After a preliminary investigation of the collision between the Cosco Busan and the Bay Bridge, the USCG has reached the conclusion that operator or pilot error was to blame. Language differences and/or a lack of communication were not contributing factors. Investigators further concluded the pilot was not aware of the extent of the damage to the ship and that the severity of the spill could have been lessened had the pilot taken different emergency steps.
A lawyer for the pilot stated the damage wasn't assessed as severe because nobody on board had any idea a fuel tank had been breached or that the skin of the ship had been compromised.
This is not uncommon for large ships like this. A ship entering Long Island Sound several years ago approached shore with a whale stuck to its bulbous bow. Nobody aboard was aware of the collision or the fact that the whale was still stuck on the bow. Another collision occurred a few years ago in the Gulf of Maine between an oil tanker and a herring seiner hailing out of Rockland. The tanker continued on its course, unaware it has been involved in a fatal collision.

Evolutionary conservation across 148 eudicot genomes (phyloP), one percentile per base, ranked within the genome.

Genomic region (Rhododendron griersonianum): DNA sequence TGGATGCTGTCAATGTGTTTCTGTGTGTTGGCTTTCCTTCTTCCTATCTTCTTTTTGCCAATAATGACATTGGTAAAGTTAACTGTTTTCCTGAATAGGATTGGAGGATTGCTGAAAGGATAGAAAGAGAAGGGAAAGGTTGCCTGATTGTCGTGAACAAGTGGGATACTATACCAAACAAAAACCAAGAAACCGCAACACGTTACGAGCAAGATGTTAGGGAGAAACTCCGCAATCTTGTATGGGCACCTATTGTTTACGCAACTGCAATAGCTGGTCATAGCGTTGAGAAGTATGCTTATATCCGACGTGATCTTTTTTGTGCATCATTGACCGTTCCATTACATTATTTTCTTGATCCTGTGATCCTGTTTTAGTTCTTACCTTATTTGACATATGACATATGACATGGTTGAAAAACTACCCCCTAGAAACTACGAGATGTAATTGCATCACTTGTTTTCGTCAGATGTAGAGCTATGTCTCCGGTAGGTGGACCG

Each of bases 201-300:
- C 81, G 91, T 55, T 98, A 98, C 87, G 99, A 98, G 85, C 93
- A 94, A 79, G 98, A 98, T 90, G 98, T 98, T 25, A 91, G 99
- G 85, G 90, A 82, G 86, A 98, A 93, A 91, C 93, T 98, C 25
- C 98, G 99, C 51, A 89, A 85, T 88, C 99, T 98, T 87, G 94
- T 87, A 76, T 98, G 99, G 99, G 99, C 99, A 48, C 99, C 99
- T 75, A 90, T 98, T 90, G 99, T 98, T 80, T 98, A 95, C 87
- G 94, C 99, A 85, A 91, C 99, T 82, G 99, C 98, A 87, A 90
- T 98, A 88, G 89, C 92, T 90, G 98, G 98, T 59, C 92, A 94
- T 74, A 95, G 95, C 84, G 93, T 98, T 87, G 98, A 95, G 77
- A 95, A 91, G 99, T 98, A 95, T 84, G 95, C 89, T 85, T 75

People unfamiliar with the workings of huge vessels like this find it hard to believe a catastrophic accident can go largely unnoticed. However, the men and women who sail on these behemoths know differently.
It's time for the international maritime industry to establish hull monitoring standards for large tankers, cruise liners and container ships. These vessels are getting larger and larger. They have reached the size where it's no longer possible for a bridge crew to be aware of what happens to the vessel's outer hull.
Ships have all kinds of equipment for monitoring what happens inside the vessel, e.g. bilges, engines, fluids, compartments, heat, smoke, temperature, etc. But except for navigation, weather, closed circuit video and, in some cases, stress and/or fatigue monitoring devices, there's nothing to let the captain know what and/or if anything has happened to the outside of the hull.